Strongly recommended…

Dow Jones’ MarketWatch investor news site is rolling with this analysis of government spending growth that clearly puts the lie to frequent claims that Obama is a ‘big spender’ and that his administration has presided over a huge growth in government spending.

In reality, Obama has increased government spending less than any president since Dwight Eisenhower, first elected in 1952.

Almost everyone believes that Obama has presided over a massive increase in federal spending, an “inferno” of spending that threatens our jobs, our businesses and our children’s future. Even Democrats seem to think it’s true.

But it didn’t happen. Although there was a big stimulus bill under Obama, federal spending is rising at the slowest pace since Dwight Eisenhower brought the Korean War to an end in the 1950s.

Dow Jones’ MarketWatch: Obama spending binge never happened

TED censorship controversy spindown instead spins out of control

OK… it should probably surprise no one that a technology, entertainment, and design conference where a single ticket costs SIX THOUSAND DOLLARS is an elite affair. Organized by elites. Presented by elites. For elites.

But sometimes the presentations of new technologies are just so damn cool you want to believe that they’re not like all those other elites.

Yeah. Right.

At the most recent TED, Nick Hanauer, who describes himself as a wealthy entrepreneur, gave a very short talk on how the middle class are the real job creators in the United States economy.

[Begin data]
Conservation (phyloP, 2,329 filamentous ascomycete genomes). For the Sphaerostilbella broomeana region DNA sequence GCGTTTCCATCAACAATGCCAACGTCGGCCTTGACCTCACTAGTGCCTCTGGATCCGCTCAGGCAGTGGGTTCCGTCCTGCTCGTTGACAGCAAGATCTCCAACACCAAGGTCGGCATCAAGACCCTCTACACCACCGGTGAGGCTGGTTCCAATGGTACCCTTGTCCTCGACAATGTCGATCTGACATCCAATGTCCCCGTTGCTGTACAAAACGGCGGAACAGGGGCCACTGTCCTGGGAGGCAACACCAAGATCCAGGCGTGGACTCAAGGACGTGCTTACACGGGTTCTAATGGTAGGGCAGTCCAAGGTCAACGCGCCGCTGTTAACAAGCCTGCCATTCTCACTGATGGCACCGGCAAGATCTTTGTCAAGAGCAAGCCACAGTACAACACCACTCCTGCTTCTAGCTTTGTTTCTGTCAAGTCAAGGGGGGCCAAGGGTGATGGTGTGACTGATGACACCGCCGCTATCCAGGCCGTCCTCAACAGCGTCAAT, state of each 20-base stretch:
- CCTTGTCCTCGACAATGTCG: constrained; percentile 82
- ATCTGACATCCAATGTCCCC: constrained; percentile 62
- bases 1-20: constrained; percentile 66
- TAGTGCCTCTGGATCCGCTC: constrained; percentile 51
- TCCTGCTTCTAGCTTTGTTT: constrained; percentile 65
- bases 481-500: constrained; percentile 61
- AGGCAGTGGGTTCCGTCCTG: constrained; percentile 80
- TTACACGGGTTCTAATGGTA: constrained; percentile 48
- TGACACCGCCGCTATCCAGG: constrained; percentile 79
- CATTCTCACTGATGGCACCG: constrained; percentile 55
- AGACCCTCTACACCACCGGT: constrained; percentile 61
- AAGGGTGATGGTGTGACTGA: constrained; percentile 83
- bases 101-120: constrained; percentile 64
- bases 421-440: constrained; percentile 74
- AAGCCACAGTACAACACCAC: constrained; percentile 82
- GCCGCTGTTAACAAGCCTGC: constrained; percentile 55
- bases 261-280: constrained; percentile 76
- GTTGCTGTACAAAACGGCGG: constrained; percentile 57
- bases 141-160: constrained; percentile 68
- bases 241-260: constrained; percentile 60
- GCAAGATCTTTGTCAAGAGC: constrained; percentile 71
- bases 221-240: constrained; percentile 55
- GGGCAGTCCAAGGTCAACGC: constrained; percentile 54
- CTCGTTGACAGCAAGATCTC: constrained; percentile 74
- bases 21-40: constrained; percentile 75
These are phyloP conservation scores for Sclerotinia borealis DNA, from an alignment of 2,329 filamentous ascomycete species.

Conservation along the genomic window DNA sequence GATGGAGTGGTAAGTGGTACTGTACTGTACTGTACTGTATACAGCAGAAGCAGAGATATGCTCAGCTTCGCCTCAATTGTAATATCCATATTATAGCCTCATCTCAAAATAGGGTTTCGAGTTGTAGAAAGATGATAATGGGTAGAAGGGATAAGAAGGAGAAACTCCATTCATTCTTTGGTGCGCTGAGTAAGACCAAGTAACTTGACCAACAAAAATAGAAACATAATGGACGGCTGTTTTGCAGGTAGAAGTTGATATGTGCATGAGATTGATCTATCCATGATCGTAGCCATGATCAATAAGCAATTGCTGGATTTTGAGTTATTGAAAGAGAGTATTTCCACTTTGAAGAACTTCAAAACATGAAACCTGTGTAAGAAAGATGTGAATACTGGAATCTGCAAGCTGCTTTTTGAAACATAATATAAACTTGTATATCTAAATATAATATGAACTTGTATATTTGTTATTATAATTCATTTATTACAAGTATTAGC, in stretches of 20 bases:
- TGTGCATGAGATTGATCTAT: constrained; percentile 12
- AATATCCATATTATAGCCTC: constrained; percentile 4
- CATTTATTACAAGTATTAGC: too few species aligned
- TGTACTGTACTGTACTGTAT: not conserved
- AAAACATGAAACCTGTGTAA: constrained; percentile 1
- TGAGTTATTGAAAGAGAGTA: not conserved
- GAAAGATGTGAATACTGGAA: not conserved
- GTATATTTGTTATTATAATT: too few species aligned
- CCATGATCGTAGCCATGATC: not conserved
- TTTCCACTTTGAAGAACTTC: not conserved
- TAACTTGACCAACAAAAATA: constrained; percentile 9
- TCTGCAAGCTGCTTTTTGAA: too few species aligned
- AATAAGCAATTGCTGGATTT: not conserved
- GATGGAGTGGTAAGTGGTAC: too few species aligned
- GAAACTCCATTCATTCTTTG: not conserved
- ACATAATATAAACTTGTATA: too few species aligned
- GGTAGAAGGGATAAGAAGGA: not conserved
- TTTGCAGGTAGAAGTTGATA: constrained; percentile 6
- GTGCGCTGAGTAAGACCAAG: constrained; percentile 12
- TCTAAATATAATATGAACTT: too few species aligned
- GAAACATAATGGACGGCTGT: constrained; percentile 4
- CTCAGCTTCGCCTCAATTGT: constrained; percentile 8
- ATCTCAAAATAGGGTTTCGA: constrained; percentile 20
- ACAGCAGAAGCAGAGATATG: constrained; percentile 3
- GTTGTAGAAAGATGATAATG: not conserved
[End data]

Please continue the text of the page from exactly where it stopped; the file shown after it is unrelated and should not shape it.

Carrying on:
This was apparently ‘too partisan’ for TED to release in video format — although it is part of their stated ‘mission’ to disseminate information from the ultra-pricey conference to ‘the rest of us’ — and although TED has presented roughly 100 politically themed video presentations of TED presentations in the past.

When word leaked out that TED was censoring one of their presenters, Chris Anderson, TED’s founder took to his TEDchris blog to issue a mealy-mouthed ‘explanation’ for the censorship that, judging from the flood of scalding negativity in the comment section of the post, was not received at all well by TED fans and friends.

Or perhaps we should say ex-TED fans and friends.

You can read TED founder Chris Anderson’s exceptionally poorly received ‘explanation’ and the responding comments here:

We can’t guarantee that all those comments will still be there when you get there — there are at least several hundreds as this is being written (although the ‘high-tech’ TED blog software counts them as “0 comments” — shoulda used WordPress — oh wait, I guess that’s not elite enough for TED.)

It seems that the last time there was a controversy involving TED founder Anderson, it was because he had insulted TED guest presenter Sarah Silverman in a Twitter tweet and then — when the fur started flying — deleted it.

UPDATE: This looks like it’s turning out to be a real publicity nightmare for TED.

Anderson, who, we would have thought, has at least half a clue about technology, chose to make his lame apologia on the Posterous system.

Unbeknownst to those posting — there was NO notice anywhere — everyone posting comments (which are running about 40-1 by my guesstimate against Anderson) with their real email address is receiving an email every single time someone posts a comment– and since there are over 400 comments and counting, this is becoming something of a major annoyance for these people.

It appears that a complaint is in the offing to the FTC for not complying with Federal anti-spam laws that require unsubscribe notices in bulk email (the emails have no way of unsubscribing and if one then signs up for a Posterous account with that email and changes his preference settings to NO notifications — they keep on coming anyway! )

And extraordinarily incompetent operation all the way from TED founder Chris Anderson to the apparent techno-know-nothings at Posterous.